Music and the Vietnam War Era

Students went often to concerts and other large events that promoted antiwar efforts and a change of culture within TCU.
1971 Horned Frog

Public conceptions of the United States’ participation in the Vietnam War were significantly shaped by music. TCU students used music to eloquently express their opposition to the war effort. Some students adamantly opposed the war effort because they felt it contrasted their beliefs and American values. They participated in rock and folk performances that challenged them to think outside of the norms of society, specifically being willing to fight for the country when and if asked to do so. This music also promoted a newfound freedom of expression of feelings and attitudes about war. Students used lyrics on posters, in classroom discussions to argue their cause, and in chants of protest the war in and around campus.

Rock groups like the Animals and Herman’s Hermits, as well as folk and rock musicians like Leon Russel, brought massive young adult crowds to Woodstock and Big Sur, as well as local dances and performances. These artists usually came on stage with the most absurd outfits of the time, and some wore their hair long and raggedy which, then, was a strong indication of young adults’ rebellion to U.S. societal norms.[1]

Around the campus, students used music as a motivator to make personal decisions. Randy Grothe, a student editor of the Skiff, claimed that rock and roll motivated young adults to challenge authority and the norms of society.[2] Prior to this era, in World Wars I and II, most American men fought without question for their country because they saw service as a social responsibility and a privilege. However, during the Vietnam War Americans experienced more tragedies than benefits to service, and so many youth began to reject the idea of participating in yet another war.[3]

TCU students protesting the war efforts. The sign in the middle is a song written by Jill Jackson Miller and Sy Miller in 1955 stating “let there be peace on Earth and let it begin with me…”
1971 Horned Frog

Students expressed their aversion to the war by using lyrics from commonly known music. During the Vietnam War era, a new leftist movement was started by youth where some supported self-sacrifice for their country, while others wanted the United States to be at peace. Youth were challenged by their peers to pick sides and fighting for their individual ideologies was important because it identified one’s stance in society.[4] On TCU’s campus, students used posters that quoted the lyrics of songs that promoted a more peaceful America. On one of the posters students used at a table in the student center to advertise the national Moratorium to End the War in Vietnam, students quoted lyrics from the song “Let there be peace on Earth,” originally written by Jill Jackson-Miller and Sy Miller in 1955. The poster reads, “let there be peace on Earth and let it begin with me,” alluding to the idea that if students were to participate in the war, they would be hostile or even violent; instead, peace should start with students who refused to participate.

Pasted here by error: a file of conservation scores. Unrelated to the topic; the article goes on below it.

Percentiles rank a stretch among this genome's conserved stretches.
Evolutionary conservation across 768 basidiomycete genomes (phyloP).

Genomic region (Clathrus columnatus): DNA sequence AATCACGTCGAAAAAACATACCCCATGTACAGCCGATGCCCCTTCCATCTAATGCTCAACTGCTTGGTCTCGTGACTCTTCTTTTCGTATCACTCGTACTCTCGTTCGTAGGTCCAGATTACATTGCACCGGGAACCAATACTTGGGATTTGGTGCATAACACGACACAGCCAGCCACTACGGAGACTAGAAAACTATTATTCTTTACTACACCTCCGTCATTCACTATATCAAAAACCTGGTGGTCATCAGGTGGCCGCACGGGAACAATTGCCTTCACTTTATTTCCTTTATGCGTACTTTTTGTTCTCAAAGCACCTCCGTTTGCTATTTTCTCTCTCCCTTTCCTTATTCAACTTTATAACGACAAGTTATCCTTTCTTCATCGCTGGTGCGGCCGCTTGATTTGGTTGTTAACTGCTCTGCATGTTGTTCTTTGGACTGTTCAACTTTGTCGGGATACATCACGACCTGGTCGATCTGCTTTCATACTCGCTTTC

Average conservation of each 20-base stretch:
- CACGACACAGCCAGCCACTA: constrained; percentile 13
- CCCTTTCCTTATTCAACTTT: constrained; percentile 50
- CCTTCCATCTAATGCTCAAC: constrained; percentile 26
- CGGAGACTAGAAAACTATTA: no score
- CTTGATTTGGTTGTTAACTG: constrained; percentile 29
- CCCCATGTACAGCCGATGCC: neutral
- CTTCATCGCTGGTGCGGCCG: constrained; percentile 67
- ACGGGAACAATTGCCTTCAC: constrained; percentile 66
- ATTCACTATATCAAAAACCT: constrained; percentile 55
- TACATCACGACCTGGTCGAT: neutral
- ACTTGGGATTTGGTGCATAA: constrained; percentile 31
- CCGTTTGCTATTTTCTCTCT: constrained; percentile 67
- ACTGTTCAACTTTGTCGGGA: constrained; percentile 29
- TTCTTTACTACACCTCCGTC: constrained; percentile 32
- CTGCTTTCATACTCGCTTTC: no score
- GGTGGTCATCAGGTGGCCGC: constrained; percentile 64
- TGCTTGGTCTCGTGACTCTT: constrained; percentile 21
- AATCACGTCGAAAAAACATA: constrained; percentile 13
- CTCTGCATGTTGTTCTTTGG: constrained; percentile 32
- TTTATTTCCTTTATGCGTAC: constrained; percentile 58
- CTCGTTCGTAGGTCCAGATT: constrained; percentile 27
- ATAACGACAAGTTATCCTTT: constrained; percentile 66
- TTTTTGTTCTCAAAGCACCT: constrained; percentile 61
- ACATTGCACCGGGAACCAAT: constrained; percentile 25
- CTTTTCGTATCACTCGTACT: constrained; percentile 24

yearbook photo
TCU students participated in a rock concert put on by TCU administration and corporations in Fort Worth. Administration found that many students took part in drinking and other illegal activities that threatened TCUs image.
1971 Horned Frog

Students’ participation in concerts at the Daniel-Meyer Coliseum on November 1,1970 created a massive disturbance to faculty and staff. The Athletic Director was reluctant to hold the concert because he feared that the basketball court would be damaged by those attending the concert. Unfortunately, his presumptions were correct as he received Maintenance Department calls complaining that “there was too much rubbish which included whiskey bottles, beer cans, and chewing gum.”[5] In regard to marijuana use, the director of student activities, Mrs. Proffer, said that the crowds used marijuana and were impossible to control. She called for an end to gathering students for rock concerts altogether.[6]

Despite the administration’s distaste of the rock culture that dawned on TCU, students continued to participate in concerts that changed the school’s culture. Randy Grothe, a TCU student, noted that music on campus, as well as music at large events like dances and at the bars surrounding campus, changed from soft and easy to hot and heavy.[7] The era brought drastic changes in the culture and direction of the culture and youth at TCU.